India’s farmers threaten nationwide protest

A man runs past a burning bus that was set on fire by demonstrators during a protest against a new citizenship law, in Delhi, India. Photograph: Adnan Abidi/Reuters. Sketched by the Pan Pacific Agency.

NEW DELHI, Dec 3, 2020, The Asian Age. With support pouring in from various quarters, the farmers protesting on the borders of Delhi seem all set to go for their meeting with Union ministers on Thursday in a belligerent and not a conciliatory mood, The Asian Age reported.

On Wednesday, a day before their second round of talks with the Union government, the protesting farmers asked that a special session of Parliament be convened to repeal the three farm laws. They reiterated that if their demands are not met, they will intensify their stir by blocking all entry points to Delhi and hold a nationwide protest on December 5.

Union agriculture minister Narendra Singh Tomar along with minister of commerce and industry Piyush Goyal held a marathon meeting at home minister Amit Shah’s residence to discuss ways to resolve the ongoing crisis. After the meeting, Mr Tomar said, “We will hold discussions with farmers’ leaders tomorrow. Let’s see to what extent issues can be resolved.” On Tuesday, his meeting with 35-odd farmers’ union leaders was “inconclusive”. The protesting farmers rejected the government’s offer to be part of a panel to look into their concerns.

Security officials said that the farmers are prepared for a long haul and seem prepared to continue their agitation for several months.

While Mr Tomar hopes to address the farmers’ concerns at Thursday’s meeting, the home ministry is taking no chances and has kept 50 additional companies of paramilitary forces on standby to meet any eventuality.

The All-India Motor Transport Congress (AIMTC), an umbrella body of goods’ vehicles operators, on Wednesday expressed solidarity with the protesting farmers and threatened to halt the movement of goods across north India and subsequently the entire country if their demands are not met. AIMTC also called for a strike from December 8 in support of the farmers’ protest.

“From December 8 onwards we will shut all our operations across North India and stop all our vehicles across North Indian states and Union territories, including Delhi, Haryana, Uttar Pradesh, Punjab, Himachal, and Jammu & Kashmir. We have decided that if the government still does not agree to the demands of the protesting farmers, then we will call for a Chakka Jam all across India and stop all our vehicles,” said AIMTC president Kultaran Singh Atwal.

As the standoff between the Centre and farmers continued for the seventh day, commuters faced a harrowing time on Wednesday with long traffic jams reported from various parts of the city.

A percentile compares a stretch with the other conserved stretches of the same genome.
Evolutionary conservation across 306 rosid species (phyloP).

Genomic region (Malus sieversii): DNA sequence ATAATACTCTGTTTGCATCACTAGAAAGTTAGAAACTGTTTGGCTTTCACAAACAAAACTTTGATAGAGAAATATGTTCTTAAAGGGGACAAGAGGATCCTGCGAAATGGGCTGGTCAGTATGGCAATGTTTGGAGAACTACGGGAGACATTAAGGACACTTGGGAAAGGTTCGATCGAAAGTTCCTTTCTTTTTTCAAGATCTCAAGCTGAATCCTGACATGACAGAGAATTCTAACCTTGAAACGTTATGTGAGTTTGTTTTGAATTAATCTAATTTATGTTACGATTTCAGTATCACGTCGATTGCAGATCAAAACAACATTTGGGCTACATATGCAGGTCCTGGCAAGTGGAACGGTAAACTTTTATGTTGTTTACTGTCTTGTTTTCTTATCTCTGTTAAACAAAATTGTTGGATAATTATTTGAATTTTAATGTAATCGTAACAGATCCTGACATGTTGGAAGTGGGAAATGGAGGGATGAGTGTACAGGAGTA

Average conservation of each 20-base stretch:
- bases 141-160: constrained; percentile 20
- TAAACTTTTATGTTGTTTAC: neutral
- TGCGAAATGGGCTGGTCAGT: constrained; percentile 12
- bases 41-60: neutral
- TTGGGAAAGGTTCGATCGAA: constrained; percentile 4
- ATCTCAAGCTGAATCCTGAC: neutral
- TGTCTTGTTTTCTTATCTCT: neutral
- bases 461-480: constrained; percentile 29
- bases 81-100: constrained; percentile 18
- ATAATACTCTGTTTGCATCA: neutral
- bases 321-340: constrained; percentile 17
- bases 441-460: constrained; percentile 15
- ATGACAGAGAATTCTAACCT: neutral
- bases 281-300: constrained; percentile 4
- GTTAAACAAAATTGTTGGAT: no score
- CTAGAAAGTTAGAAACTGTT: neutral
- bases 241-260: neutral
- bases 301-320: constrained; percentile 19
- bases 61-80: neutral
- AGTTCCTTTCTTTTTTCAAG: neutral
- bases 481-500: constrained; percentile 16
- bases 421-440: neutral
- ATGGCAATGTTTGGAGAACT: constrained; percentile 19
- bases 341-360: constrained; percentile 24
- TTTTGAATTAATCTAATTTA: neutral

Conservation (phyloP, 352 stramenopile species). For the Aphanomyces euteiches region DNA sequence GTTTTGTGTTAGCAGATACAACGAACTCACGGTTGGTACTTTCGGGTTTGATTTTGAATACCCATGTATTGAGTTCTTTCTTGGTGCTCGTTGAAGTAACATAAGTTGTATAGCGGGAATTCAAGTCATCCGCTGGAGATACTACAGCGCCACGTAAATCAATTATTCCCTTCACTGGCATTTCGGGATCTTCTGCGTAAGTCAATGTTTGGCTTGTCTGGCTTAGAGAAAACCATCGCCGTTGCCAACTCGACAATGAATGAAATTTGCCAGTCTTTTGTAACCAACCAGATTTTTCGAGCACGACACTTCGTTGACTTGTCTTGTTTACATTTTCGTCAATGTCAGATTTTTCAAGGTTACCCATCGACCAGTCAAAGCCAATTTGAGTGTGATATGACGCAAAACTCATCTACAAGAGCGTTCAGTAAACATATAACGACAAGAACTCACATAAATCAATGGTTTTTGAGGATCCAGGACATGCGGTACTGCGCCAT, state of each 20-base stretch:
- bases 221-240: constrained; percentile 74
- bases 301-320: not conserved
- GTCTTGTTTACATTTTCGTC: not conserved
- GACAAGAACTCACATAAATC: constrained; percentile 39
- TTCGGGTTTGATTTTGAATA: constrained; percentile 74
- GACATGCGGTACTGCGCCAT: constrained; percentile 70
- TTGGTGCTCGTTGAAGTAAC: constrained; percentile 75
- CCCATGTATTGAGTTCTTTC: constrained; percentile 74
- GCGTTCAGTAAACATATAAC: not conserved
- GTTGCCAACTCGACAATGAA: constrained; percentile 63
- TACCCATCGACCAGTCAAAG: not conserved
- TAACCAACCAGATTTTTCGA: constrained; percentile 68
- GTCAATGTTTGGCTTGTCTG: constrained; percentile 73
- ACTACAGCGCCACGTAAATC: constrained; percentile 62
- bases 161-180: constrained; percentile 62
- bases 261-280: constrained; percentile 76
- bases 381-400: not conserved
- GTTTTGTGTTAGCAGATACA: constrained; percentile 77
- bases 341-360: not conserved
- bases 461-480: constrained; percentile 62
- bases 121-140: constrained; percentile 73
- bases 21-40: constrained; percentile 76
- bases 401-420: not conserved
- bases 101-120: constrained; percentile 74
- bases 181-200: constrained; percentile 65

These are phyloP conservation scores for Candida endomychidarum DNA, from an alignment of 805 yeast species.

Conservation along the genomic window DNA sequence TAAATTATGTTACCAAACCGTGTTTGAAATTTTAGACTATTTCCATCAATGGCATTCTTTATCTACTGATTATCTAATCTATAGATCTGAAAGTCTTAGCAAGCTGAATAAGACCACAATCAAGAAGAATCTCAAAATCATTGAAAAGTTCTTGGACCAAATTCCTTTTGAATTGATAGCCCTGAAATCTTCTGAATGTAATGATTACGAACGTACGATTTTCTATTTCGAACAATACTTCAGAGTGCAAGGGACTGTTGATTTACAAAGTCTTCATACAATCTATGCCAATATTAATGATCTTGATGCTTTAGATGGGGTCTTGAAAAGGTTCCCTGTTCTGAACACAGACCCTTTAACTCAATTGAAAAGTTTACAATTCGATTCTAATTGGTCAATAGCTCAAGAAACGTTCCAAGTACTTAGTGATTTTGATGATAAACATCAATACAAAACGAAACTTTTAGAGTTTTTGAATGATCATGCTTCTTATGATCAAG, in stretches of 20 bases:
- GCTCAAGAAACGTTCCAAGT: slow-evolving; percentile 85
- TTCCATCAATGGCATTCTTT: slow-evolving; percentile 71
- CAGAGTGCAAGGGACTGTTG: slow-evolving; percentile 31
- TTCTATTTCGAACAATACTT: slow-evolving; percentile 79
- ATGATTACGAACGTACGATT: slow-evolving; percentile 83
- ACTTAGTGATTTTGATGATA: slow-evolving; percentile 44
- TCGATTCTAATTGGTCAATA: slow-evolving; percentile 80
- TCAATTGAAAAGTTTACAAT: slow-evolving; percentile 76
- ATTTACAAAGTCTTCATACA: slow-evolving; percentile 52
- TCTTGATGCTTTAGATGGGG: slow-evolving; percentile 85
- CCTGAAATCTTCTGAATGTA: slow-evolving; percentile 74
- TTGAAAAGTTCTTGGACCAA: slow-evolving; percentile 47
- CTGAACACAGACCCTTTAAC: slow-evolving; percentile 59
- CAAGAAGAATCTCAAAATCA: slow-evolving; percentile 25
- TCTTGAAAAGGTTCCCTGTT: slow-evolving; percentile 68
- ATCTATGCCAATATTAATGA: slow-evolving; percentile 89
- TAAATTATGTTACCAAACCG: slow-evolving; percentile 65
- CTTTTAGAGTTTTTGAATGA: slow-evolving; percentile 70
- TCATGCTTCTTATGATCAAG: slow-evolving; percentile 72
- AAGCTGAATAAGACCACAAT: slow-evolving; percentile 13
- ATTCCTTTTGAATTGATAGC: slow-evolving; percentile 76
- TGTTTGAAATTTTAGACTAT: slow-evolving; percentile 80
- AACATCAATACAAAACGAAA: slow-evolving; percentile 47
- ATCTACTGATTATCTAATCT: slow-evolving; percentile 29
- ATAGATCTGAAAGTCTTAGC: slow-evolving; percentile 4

Farmers are currently camping at five spots around Delhi, with tractors, trucks and trailers packed with food, water, medicines and essential goods blocking key entrances to the city. Heavy deployment of police force and barricades at various other entry points into the city worsened the traffic snarls in and around Delhi.

While police kept the Haryana-Delhi border at Singhu and Tikri closed for traffic, farmers from various districts of western Uttar Pradesh continued their sit-in at the Noida-Delhi border for the second day on Wednesday, leading to closure of a key route that connects the state with the national capital.

In Chandigarh, the police had to use water cannons to prevent Punjab Youth Congress workers from marching towards Haryana chief minister M.L. Khattar’s residence.

More farmer groups and unions from Uttarakhand, Uttar Pradesh, Rajasthan and Madhya Pradesh are scheduled to reach Delhi by the weekend. With the number of protesting farmers likely to reach three lakh, reinforcements have been kept ready so that they can be deployed at a short notice at Delhi borders.

So far more than 40 companies of Central paramilitary forces and Delhi Police have been deployed all along the Delhi border to ensure that the situation remains under control.

The home ministry has also directed security forces to be extremely sensitive in handling the protesters who have garnered massive support from different quarters. The volunteers of the UK-based global Sikh charity, Khalsa Aid, have started providing langar, tea and refreshments and even medical help around the clock to protesters at Singhu and Tikri border.

Assuring his party’s support, Rashtriya Lok Dal vice-president Jayant Chaudhary met some protesters at Singhu border. He, however, dubbed his meeting as “non-political”.

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